By Mary Potts aka Queen of the Capes
Submitted: January, 2016
Summary: “Clark Kent,” Cat Grant announced, causing all of their colleagues to look up, “I'm pregnant. And you're the father.”
Story Size: 839 words (5Kb as text)
Read in other formats: Text | MS Word | OpenOffice | PDF | Epub | Mobi
A/N: This is just something weird that popped into my head recently. Please don’t murder me.
Clark was distracted as he fired up his computer. He had just gotten into another argument with his partner, and once again, he felt like a heel. Lois hadn't deserved his latest lash-out; it wasn't her fault that she thought he and Superman were two different people, and anyway, this time she hadn't even been swooning over him—not exactly. But maybe, he reflected, deep down he did blame her for much of his current distress. Things would have been so much easier right now if she weren't so blinded by Lex Luthor, if she weren't so obsessed with Superman, if she weren't so…so… He sighed and rested his head against his palm. There was so much he needed to talk to her about, he knew; but it was a conversation he still didn't have a clue how to start.
He was still lost in his reverie when the elevator chimed. He was dimly aware of Cat Grant striding into the middle of the bullpen and stopping just a few feet from his desk. “Clark Kent,” she announced, causing all of their colleagues to look up, “I'm pregnant. And you're the father.”
For several seconds, a dead silence hung in the air; then all at once, the newsroom erupted into whoops and whistles. Clark's face flushed. He glanced over to Lois' desk, and saw her gaping at him with an appalled expression that made him wince. “Conference room,” he said to Cat, softly, then added “please.”
Once she was seated and he had shut the door, closing the blinds for good measure, he turned to face her. “What was that?” he demanded.
Cat shrugged. “I thought you'd be happy about the news,” she replied, casually. “It's what you wanted, isn't it?”
“That's not what's wrong, and you know it!” he said, raking a hand through his hair. He waved a hand towards the door to the newsroom. “Thanks to you, everyone out there thinks that I—that we—”
“What?” Cat asked, grinning. “Made a baby?”
“Yes! No!” Clark threw his hands up. “You know what I mean, Cat.”
She looked at him with an expression of pure innocence.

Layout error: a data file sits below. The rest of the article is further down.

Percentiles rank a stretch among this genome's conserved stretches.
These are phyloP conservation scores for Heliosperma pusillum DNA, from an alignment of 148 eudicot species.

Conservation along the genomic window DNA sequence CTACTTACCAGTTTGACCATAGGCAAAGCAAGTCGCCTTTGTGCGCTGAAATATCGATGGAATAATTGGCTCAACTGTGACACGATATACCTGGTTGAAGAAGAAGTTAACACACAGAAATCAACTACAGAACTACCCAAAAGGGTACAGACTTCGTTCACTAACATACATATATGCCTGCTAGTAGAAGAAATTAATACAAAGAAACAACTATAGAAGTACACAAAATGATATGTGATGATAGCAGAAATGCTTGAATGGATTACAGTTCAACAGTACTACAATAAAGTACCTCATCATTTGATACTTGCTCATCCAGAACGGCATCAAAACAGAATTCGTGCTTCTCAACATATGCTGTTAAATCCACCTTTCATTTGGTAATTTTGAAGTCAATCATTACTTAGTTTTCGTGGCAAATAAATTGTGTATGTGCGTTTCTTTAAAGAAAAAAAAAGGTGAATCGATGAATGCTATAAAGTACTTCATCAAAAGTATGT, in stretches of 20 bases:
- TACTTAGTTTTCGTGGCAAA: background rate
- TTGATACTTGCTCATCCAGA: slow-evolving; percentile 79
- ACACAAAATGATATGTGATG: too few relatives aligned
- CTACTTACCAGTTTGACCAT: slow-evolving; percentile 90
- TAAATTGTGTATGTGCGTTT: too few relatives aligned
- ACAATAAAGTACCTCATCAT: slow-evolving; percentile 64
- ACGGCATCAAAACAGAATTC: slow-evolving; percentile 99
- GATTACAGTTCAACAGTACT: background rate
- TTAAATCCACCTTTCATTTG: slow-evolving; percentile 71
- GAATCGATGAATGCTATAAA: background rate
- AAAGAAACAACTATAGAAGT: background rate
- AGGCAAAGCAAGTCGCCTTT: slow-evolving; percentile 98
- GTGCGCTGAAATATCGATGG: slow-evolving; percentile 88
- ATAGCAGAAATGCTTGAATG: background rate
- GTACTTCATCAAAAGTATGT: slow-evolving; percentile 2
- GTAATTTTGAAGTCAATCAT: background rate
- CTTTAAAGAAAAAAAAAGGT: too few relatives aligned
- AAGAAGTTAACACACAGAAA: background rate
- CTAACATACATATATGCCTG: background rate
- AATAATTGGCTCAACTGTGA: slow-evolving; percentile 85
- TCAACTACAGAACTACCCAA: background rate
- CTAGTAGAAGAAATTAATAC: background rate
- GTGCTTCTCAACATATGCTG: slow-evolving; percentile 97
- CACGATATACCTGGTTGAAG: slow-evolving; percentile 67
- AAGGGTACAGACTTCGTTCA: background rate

Clark fidgeted. “They think that we…”
Cat tilted her head.
“They—they think…” The blush began creeping over Clark's face again. Cat began to laugh.
“Cat!” Clark wailed.
“Okay, Okay,” said Cat. “Maybe I should've warned you, first. But what would be the fun in that?”
Clark frowned at her. “I don't want the newsroom thinking that we—um, did something we didn't do.” His voice dropped to a mumble as he sat down in the chair across from her.
Cat raised an eyebrow at him. “Would you rather explain that we went to see a scientist with a turkey-baster?” she challenged.
“It's not a turkey-baster,” Clark argued, flushing at the memory.
She shrugged. “Point is, they'll wonder why. It's not like most guys have an eight-month window in which to become a father.”
Clark sighed. “No,” he admitted. “You're right. But, couldn't we have maybe said that *you* were desperate for a baby?”
“Hm,” said Cat, making a show of thinking, “and after going through all those hoops to get one, I changed my mind and gave her to you?”
“Okay, okay,” said Clark.
She came around the table to sit beside him, then reached up and patted his cheek. “It's better this way,” she said. “We say we had a fling, something happened from it, and now you get to be the gentleman who did the noble thing by taking responsibility. And,” she grinned wickedly, “You'll get a few extra points with the guys around the office.”
Clark rolled his eyes.
“So,” she went on, “any luck with telling Lois that Superman is hopelessly in love with her?”
He looked away.
“I just…want it to be right,” he stammered. “I need to know that she loves me for who I am, and not—you know. Him.”
Cat's expression softened. “I understand,” she said. “I still think you're being an idiot, but I understand. And hey, I'm pulling for you.”
She stood to leave, but he detained her with a hand on her arm. When she turned back to face him, he said, “Cat…I mean it. Thanks for—you know—all of this.”
She smiled benignly. “You can thank me when my dresses stop fitting and my back starts to hurt,” she said. She went to the door, paused, and turned back one last time. “And you know,” she added, “if you ever need a break from barking up that tree, my window is always open.” She gave him a salacious wink, then left him blushing hotly in the conference room.